Exciting stuff, yet again.


From the Nightshade series

This prequel to the popular Nightshade trilogy takes readers to Scotland in 1404, where the Searchers and Keepers conflict begins.

Readers won’t find any hint of paranormal wolves here. Sixteen-year-old Ember, from a noble family, yearns to become a warrior instead of a wife. Her friend Alistair, who secretly has taught her swordplay, happily accompanies her when she joins Conatus, a successor group to the Knights Templar that protects the world from evil supernatural forces such as hobgoblins. Conatus accepts women as warriors, continuing the overall series’ theme of personal freedom, and Ember eagerly chooses that role. She falls for Barrow, her mentor, but Alistair also declares his love for her. Meanwhile, serious outbreaks of wraiths occur, and the group captures a sorcerer who leads one of Conatus’ leaders to Bosque Mar, a strange entity who offers the group revenge against the Abbot who has threatened Conatus. While Ember secretly yearns for Barrow and fights for Conatus, a staged wraith attack convinces some to join with Bosque Mar. Although she gets dates right, the author doesn’t bother too much with historical accuracy, using the setting mainly to provide a fantasy atmosphere. However, the highly readable prose style that captured so many fans for her trilogy is very much in evidence. The resolution leaves plenty of room for more entries.

Exciting stuff, yet again. (Fantasy suspense. 12 & up)

Pub Date: Aug. 7, 2012

ISBN: 978-0-399-25613-4

Page Count: 464

Publisher: Philomel

Review Posted Online: May 2, 2012

Kirkus Reviews Issue: Aug. 1, 2012

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Auxier has a juggler’s dexterity with prose that makes this fantastical tale quicken the senses, even if it does bog down...


What begins Dickensian turns Tolkien-esque in this quest replete with magic and mystery.

Peter Nimble is an orphan. Blinded by ravens in infancy and made to steal for the town’s beggar-monger (think Fagin), Peter becomes an expert thief and pickpocket. His wretched existence changes when he steals a box containing eggs that are actually three pairs of magical eyes. When Peter drops the first pair into his eye-sockets, he’s instantly swept away. Thus begins a perilous adventure wrought from a riddle found in a bottle. After much travail, Peter learns that the mysterious eyes are not always dependable. He seeks and eventually finds a vanished kingdom, where he faces a tyrannical king. The king has brainwashed all the adults and enslaved all of their children, who are controlled by a horde of bloodthirsty apes. The action never flags, even though the suspense does. With one onslaught after another, the violence turns from suggested to overt, with weaponry and bloody battles. Solving the riddle and embracing his destiny are just the beginning of Peter’s problems. In the end it’s Peter’s true talents, not magic, that prove most reliable.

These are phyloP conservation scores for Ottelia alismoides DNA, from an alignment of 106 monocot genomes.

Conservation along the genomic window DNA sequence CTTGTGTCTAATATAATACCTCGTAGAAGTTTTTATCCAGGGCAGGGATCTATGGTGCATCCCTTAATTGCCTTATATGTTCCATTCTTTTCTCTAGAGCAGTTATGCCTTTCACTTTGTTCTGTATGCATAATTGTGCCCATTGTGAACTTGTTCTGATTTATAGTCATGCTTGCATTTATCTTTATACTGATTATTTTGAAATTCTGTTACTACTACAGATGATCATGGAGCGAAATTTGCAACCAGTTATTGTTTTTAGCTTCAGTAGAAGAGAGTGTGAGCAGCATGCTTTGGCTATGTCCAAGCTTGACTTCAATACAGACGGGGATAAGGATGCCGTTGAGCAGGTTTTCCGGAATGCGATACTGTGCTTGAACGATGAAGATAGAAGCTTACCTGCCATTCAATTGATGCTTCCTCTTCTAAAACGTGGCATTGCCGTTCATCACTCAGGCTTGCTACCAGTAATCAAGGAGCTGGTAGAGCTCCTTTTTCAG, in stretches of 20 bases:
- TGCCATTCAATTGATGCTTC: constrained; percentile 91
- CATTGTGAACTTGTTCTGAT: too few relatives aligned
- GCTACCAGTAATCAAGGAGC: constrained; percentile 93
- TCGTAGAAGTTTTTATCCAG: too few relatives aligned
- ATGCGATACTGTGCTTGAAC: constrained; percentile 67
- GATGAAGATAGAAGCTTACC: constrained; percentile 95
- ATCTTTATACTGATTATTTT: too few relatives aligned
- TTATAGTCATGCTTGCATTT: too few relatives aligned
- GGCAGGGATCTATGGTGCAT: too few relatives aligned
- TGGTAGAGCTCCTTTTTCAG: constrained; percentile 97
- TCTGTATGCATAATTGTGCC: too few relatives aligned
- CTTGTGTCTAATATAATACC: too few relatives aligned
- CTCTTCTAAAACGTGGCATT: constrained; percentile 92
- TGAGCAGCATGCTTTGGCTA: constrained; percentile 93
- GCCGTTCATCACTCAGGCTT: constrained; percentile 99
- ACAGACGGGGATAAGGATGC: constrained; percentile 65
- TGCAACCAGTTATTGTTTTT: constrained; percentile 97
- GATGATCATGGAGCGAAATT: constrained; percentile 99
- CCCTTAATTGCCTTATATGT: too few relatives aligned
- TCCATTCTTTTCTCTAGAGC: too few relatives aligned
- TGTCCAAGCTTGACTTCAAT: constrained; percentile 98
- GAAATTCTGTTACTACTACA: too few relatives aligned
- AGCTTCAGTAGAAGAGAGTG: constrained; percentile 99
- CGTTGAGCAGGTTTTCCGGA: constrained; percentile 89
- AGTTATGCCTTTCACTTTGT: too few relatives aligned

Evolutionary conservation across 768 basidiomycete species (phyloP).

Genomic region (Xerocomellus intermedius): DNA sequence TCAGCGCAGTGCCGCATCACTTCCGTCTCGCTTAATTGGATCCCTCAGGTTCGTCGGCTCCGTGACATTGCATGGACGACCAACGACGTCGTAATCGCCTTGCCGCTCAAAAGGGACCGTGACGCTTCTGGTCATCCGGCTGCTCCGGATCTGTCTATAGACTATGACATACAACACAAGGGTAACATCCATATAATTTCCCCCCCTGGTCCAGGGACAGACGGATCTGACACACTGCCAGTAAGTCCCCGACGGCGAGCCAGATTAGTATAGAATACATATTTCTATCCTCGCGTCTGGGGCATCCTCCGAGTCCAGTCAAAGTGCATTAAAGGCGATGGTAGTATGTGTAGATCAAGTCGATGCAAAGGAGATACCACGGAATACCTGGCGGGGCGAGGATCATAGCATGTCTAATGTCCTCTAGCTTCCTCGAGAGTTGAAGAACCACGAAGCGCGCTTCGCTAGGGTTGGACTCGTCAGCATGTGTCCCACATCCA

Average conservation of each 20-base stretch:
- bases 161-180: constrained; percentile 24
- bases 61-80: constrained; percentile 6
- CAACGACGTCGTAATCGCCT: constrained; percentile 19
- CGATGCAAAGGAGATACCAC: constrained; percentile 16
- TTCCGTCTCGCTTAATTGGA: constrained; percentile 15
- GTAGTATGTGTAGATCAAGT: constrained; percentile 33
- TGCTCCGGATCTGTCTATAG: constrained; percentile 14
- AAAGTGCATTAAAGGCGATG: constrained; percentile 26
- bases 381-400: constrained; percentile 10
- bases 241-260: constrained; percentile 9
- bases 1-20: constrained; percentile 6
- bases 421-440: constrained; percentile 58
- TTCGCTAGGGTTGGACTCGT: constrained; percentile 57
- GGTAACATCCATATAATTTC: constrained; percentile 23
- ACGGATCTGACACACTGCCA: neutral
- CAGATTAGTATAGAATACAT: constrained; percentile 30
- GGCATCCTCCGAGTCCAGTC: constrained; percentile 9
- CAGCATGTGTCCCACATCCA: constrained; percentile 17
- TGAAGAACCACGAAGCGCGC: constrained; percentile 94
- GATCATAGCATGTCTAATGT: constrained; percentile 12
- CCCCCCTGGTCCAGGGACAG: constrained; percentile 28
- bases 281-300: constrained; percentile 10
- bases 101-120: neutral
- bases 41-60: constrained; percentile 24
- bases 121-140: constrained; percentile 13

Auxier has a juggler’s dexterity with prose that makes this fantastical tale quicken the senses, even if it does bog down from time to time. (Fantasy. 8-12)

Pub Date: Aug. 1, 2011

ISBN: 978-1-4197-0025-5

Page Count: 400

Publisher: Amulet/Abrams

Review Posted Online: April 5, 2011

Kirkus Reviews Issue: July 1, 2011

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From the Nola's Worlds series

Bubble-gum–tinged whimsy abounds in this stylish French graphic-novel import. Cotton-candy–tressed Nola spends her days dreaming in her peaceful town, Alta Donna. Her world is cozy and ordinary until she meets the aloof and mysterious Damiano and Inés. Nola quickly learns that there are strange forces after the siblings and is determined to get to the bottom of this mystery. Nola and her friends radiate a funky fashion sense, constantly changing clothes and hairstyles; it’s hard to imagine a reader who wouldn’t want to raid her closet. This first installment propels forward with the force of a rocket—albeit a very pink, fanciful one. Luckily for the ravenous reader, the whole trilogy releases simultaneously (#2, Ferrets and Ferreting Out, PLB: 978-0-7613-6504-4; #3, Even for a Dreamer Like Me, PLB: 978-0-7613-6505-1). Though it's a fantastic visual experience, the actual plot is thin; even as Nola delves into the mystery in the subsequent volumes, the narrative never really gains any degree of complexity. However, with its upbeat palette (courtesy of Pop), manga-inspired art and hip characters, this charmer is sure to please preteen girls. (Graphic fiction. 9-12)

Pub Date: Nov. 1, 2010

ISBN: 978-0-7613-6538-9

Page Count: 136

Publisher: Graphic Universe

Review Posted Online: Sept. 27, 2010

Kirkus Reviews Issue: Oct. 15, 2010

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